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Record 1051

Reading Experience:

'by age twenty [Mary Smith] had read and understood George Payne's Elements of Mental and Moral Science, Thomas Brown's Moral Philosophy, and Richard Whateley's Logic. But two authors in paticular offered magnificent revelations. First there was Emerson on Nature; and later, as a governess for a Scotby leatherworks owner, she discovered Thomas Carlyle: "Emerson and he henceforth became my two great masters of thought for the rest of my life. Carlyle's gospel of Work and exposure of Shams, and his universal onslaught on the nothings and appearances of society, gave strength and life to my vague but true enthusiasm. They proved a new Bible of blessedness to my eager soul, as they did thousands beside, who had become weary of much of the vapid literature of the time".'
Century: 1800-1849
Date: Between 1822 and 1842
Country: England
Time: n/a
Place: n/a
Type of Experience (Reader):
silent aloud unknown
solitary in company unknown
single serial unknown
Type of Experience (Listener):
solitary in company unknown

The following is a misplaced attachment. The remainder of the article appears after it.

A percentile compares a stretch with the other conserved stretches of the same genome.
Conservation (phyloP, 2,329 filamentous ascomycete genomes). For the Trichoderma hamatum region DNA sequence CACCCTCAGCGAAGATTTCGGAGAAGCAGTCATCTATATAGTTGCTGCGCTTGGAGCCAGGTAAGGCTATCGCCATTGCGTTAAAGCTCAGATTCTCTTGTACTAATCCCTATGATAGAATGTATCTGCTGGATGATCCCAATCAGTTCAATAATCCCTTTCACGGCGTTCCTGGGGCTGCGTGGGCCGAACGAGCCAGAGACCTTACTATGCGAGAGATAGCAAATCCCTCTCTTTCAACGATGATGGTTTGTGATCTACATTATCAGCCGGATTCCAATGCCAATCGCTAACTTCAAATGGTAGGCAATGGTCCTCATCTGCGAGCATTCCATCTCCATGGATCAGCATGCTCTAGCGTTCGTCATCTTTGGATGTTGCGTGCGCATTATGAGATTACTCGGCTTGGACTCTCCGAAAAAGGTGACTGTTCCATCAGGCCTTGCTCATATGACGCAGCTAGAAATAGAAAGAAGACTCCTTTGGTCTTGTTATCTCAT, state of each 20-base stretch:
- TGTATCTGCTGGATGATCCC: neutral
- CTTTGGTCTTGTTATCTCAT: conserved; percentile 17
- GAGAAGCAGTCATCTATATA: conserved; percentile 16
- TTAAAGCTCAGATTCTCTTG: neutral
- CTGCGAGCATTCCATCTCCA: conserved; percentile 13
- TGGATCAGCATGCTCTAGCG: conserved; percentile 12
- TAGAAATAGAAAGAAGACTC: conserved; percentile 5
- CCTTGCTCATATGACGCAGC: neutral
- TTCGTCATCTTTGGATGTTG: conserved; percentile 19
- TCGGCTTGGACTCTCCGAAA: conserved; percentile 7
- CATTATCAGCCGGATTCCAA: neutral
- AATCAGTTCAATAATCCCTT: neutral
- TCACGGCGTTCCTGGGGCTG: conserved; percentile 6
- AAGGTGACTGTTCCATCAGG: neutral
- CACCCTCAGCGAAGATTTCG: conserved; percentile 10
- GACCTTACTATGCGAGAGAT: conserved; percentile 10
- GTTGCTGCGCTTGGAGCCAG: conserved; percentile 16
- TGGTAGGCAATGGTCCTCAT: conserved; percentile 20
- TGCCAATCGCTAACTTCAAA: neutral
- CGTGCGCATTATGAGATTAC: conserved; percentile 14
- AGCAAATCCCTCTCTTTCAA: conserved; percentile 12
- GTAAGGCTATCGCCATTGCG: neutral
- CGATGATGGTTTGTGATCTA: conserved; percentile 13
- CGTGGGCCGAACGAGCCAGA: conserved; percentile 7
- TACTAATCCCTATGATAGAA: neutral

single serial unknown

Reader/Listener/Reading Group:

Reader:Mary Smith
Age Adult (18-100+)
Gender Female
Date of Birth 1822
Socio-economic group: Clerk / tradesman / artisan / smallholder
Occupation: shoemaker's daughter, later governess
Religion: Nonconformist
Country of origin: England
Country of experience: England
Listeners present if any:
(e.g. family, servants, friends, workmates)
Additional comments: n/a


Text Being Read:

Author: Thomas Brown
Title: Moral Philosophy
Genre: Philosophy
Form of Text: Print: Book
Publication details: n/a
Provenance: unknown


Source Information:

Record ID: 1051  
Source - Print  
  Author: Jonathan Rose
  Editor: n/a
  Title: The Intellectual Life of the British Working Classes
  Place of Publication: New Haven
  Date of Publication: 2001
  Vol: n/a
  Page: 45
  Additional comments: n/a

Citation: Jonathan Rose, The Intellectual Life of the British Working Classes (New Haven, 2001), p. 45,, accessed: 07 December 2023

Additional comments:

See Mary Smith, 'The Autobiography of Mary Smith, Schoolmistress and Nonconformist' (London, 1892).



Reading Experience Database version 2.0.  Page updated: 27th Apr 2016  3:15pm (GMT)